The present invention may be embodied in other specific forms without departing from the spirit of essential attributes thereof and, accordingly, reference should be made to the appended claims, rather than to the foregoing specification as indicating the scope of the invention. For example, while the present invention has been described in connection with its attachment to contoured tapered couplers, couplers having straight tapers or wedge shapes, or couplers having the form of cylindrical rods or tubes, and couplers having stepped configurations, may also be used in connection with the disk tip of the present invention, all of these coupler forms being known to the art and presenting somewhat different vibratory amplitude conditions at the coupler end as is well known to the art.

We claim:

1. A vibratory device comprising means for generating vibratory energy of a predetermined frequency and a tip comprising a circular plate for delivering vibratory energy from an edge surface thereof to a workpiece, said tip being coupled to said means for generating vibratory energy solely at the center of one of the faces of said plate, with said tip having a sufiicient radial dimension and thickness to be resonant at said predetermined frequency and so as to vibrate in a normal mode of vibration about its axis.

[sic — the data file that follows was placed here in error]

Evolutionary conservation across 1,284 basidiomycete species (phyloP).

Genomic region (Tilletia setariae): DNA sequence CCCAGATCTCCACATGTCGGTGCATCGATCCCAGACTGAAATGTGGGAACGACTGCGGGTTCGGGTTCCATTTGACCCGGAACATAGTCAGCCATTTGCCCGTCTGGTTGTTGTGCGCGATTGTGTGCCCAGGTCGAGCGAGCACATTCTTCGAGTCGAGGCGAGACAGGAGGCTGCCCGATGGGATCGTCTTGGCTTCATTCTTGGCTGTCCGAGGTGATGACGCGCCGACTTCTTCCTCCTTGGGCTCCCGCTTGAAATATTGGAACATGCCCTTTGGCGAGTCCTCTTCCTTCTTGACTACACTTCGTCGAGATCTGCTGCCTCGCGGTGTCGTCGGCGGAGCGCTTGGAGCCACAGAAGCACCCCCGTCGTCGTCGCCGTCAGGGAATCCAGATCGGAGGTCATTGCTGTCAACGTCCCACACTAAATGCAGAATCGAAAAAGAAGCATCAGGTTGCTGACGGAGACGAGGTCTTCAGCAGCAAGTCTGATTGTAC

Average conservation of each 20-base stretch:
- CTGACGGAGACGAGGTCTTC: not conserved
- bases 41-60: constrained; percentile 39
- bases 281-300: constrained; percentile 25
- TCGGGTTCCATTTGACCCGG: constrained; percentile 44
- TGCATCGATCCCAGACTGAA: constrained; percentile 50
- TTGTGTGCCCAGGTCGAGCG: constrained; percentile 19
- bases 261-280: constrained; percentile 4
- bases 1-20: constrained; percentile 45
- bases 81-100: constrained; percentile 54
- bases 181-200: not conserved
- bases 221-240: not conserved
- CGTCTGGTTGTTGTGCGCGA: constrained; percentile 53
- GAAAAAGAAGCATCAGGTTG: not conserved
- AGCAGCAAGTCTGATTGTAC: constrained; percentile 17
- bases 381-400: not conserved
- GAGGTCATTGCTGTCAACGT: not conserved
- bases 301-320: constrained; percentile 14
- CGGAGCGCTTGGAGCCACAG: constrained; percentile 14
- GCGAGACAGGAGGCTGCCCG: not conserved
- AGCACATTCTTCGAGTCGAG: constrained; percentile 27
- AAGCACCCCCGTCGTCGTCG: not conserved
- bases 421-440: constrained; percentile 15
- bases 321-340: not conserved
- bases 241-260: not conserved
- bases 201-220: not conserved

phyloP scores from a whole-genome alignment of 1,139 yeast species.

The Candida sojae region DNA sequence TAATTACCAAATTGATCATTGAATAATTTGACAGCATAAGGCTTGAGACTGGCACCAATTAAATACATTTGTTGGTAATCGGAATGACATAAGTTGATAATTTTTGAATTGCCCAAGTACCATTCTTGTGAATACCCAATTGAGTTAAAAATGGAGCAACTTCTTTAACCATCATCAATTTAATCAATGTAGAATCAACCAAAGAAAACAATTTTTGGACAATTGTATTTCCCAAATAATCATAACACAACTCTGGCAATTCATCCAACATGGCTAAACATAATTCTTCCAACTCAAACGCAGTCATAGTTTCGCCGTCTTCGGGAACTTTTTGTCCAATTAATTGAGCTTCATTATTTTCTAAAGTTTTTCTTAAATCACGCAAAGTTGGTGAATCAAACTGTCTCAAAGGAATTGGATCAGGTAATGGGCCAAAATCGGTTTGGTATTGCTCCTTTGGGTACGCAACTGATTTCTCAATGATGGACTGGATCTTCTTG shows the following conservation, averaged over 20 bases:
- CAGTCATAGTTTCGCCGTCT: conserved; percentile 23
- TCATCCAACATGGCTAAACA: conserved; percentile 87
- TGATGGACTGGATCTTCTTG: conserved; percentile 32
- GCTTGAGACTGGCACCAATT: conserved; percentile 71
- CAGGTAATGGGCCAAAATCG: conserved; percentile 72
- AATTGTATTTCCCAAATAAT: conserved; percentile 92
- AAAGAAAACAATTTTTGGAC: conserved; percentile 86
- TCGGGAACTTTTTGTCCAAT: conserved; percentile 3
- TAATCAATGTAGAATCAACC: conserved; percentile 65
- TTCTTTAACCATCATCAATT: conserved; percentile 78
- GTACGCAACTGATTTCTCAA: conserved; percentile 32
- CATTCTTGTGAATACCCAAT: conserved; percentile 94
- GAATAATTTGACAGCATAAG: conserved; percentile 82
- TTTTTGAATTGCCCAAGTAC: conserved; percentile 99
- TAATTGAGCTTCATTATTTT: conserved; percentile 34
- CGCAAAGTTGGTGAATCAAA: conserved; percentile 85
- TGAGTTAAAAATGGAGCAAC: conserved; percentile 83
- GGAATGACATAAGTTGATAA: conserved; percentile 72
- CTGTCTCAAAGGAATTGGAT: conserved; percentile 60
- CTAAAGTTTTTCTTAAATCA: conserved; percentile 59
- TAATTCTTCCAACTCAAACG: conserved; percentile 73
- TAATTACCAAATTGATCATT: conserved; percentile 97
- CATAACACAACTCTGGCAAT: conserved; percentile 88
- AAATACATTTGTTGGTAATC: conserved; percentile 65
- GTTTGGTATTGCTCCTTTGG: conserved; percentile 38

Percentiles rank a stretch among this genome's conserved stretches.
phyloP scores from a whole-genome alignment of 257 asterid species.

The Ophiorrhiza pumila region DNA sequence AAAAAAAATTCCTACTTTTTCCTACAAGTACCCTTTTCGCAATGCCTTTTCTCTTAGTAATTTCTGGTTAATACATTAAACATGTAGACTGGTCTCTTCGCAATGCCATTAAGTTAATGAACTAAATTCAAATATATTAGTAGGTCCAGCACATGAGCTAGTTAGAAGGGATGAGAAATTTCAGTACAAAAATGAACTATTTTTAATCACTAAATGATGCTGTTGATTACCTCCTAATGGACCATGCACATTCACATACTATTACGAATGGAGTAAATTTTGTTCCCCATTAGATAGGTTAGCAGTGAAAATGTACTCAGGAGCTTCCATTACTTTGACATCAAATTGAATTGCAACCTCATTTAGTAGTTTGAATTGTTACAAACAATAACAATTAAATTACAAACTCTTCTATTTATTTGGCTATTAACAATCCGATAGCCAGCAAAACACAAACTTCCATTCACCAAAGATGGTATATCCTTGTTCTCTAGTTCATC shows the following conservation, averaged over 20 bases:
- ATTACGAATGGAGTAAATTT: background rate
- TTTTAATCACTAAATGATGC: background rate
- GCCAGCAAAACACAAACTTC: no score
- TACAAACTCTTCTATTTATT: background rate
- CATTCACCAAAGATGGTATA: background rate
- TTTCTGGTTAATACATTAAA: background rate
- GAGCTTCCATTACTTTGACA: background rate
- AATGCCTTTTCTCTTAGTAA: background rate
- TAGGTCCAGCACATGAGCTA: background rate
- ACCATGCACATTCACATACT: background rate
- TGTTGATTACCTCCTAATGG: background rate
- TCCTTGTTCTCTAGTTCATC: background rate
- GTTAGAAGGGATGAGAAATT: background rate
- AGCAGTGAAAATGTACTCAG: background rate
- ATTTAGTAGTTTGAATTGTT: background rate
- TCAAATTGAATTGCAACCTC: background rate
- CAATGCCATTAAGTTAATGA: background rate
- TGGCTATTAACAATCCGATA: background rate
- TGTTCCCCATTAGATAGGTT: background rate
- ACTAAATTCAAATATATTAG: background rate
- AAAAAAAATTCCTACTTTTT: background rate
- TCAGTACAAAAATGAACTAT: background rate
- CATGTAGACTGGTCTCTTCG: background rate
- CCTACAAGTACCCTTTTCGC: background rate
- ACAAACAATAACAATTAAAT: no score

2. A welding device for welding together the contacting surfaces of a plurality of metal members which includes a tip comprising a circular plate for delivering vibratory energy from an edge surface thereof which engages the metal members undergoing welding, support 1 means for supporting the metal members undergoing welding juxtaposed to and spaced from said edge surface of said plate, means for generating elastic vibration of a predetermined frequency comprising an elastic vibratory component in the tangent plane of the edge surface which engages metal members undergoing welding, said plate being coupled to said means for generating elastic vibration solely at the center of one of the faces of said plate, with said tip having a sufficient radial dimension and thickness to be resonant at said predetermined frequency and so as to vibrate in a normal mode of vibration symmetrically about its axis.